Sir Ken Morrison was in a bad mood on Friday. When we spoke to him on his way home to Swaledale, it was clear that Britain's bluntest grocer had had more than enough of the City and its fancy ideas.
But though he may not like it, there is a price to be paid if William Morrison is going to win the hand of Safeway. And it is more than just the £2.5bn in shares that Morrisons has put on the table.
For a start, it appears increasingly likely that Wal-Mart will put in a rival offer. It could be in league with J Sainsbury (though why it wants to give a leg up to a wounded rival is beyond me). While this bid could easily run aground on competition issues, it will slow down the process. As we all remember with Bank of Scotland, which started with Abbey National as a suitor, saw off Lloyds TSB and ended up with Halifax, anything can happen once the regulators are involved.
However, the real price Sir Ken will have to pay is in terms of the shape and future of Morrisons. Up till now he has run it as a virtual family business. At 71 he is beyond normal retirement age, yet he is still chairman and chief executive. He has no non-executive directors, no remuneration committee, no audit committee. Now that Associated British Foods and GUS have reformed themselves, Morrisons shares (with British Land) the dubious honour of being the last major bastion of old-style, dictatorial governance. Indeed, while British Land has the wrong sort of non-executive directors, Morrisons has none at all.
Sir Ken, though, is nothing if not responsive to change. He is going to appoint two non-executive directors if the Safeway deal succeeds. But they will make up less than a fifth of the board rather than the required third.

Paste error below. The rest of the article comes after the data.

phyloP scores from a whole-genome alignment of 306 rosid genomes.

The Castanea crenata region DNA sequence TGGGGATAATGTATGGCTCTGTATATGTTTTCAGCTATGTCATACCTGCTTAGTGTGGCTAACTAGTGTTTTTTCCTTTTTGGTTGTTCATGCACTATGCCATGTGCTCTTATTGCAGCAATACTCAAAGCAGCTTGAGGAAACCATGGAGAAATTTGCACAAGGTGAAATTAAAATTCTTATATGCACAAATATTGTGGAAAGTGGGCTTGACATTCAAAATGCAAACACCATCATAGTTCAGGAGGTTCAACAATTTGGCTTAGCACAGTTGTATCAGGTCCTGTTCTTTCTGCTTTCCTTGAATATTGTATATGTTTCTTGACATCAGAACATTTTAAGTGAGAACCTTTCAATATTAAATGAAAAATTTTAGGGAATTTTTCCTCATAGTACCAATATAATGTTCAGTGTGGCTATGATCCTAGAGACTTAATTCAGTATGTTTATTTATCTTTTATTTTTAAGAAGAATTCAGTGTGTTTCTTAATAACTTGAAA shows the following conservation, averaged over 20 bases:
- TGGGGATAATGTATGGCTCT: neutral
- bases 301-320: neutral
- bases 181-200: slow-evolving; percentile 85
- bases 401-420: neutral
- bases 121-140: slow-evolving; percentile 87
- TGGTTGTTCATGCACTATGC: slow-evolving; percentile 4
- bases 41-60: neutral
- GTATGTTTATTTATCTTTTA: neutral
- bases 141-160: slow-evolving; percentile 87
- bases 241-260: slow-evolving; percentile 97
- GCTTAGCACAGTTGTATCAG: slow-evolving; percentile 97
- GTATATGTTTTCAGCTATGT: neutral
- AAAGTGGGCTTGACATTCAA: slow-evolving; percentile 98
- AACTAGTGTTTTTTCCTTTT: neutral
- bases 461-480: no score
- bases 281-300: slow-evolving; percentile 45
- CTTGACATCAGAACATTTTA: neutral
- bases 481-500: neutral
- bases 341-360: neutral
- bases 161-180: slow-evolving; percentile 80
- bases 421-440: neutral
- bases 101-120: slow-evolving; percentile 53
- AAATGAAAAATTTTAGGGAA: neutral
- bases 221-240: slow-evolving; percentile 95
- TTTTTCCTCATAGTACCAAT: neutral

Sir Ken is not splitting the role of chairman and chief executive. The chairman of Safeway is David Webster an articulate, admired operator and it might have been a sensible gesture to keep him on. Forget it.
And what about the succession? Sir Ken has two joint managing directors. The impression most people have got this week is that Bob Stott is the heir presumptive, but as he is approaching 60 the chance of the unknown buying guru Marie Melnyk taking the reins can't be discounted.
The fact is that, however brilliant a retailer Sir Ken his, he cannot maintain this detachment from the City and its views about how a company should be run. Later this month the Government will joint the debate with its post-Enron pronouncement, and you can bet Patricia Hewitt's idea of corporate governance will not accord with Sir Ken's.
Sir Ken is playing a high-risk game. He is allowed to get away with his splendid isolation because he is a storming success. But he is getting old and he is taking a massive gamble. He needs to have a structure that will cushion him if anything goes wrong.
Running companies, like running supermarkets, has changed greatly over the last two decades. Sir Ken is an innovator in one, but a dinosaur in the other.
As futile gestures go, the Lib Dems' opposition to the British Energy bailout really has to take the biscuit. The opposition benches apparently plan to vote against the enabling Bill that the Government is bringing in the next couple of weeks.
But are they sure they want to do this? I'm enough of an anorak to have read this Bill. What it does is repeal part of the Electricity Act of 1989, which set power privatisation in motion, so that if the restructuring fails, the Government is allowed to renationalise British Energy.
Not only is this the first time a Labour government presenting itself as a competent Conservative one has mentioned the dreaded work "renationalisation", it is the first time this Government has repealed a piece of legislation from the Thatcher revolution of the 1980s.
Is this a turning point? Probably not. It's hard to see Labour rediscovering socialism in our lifetimes. But given the Lib Dems' stance of being more left than Labour, it's a rather foolish motion to oppose.
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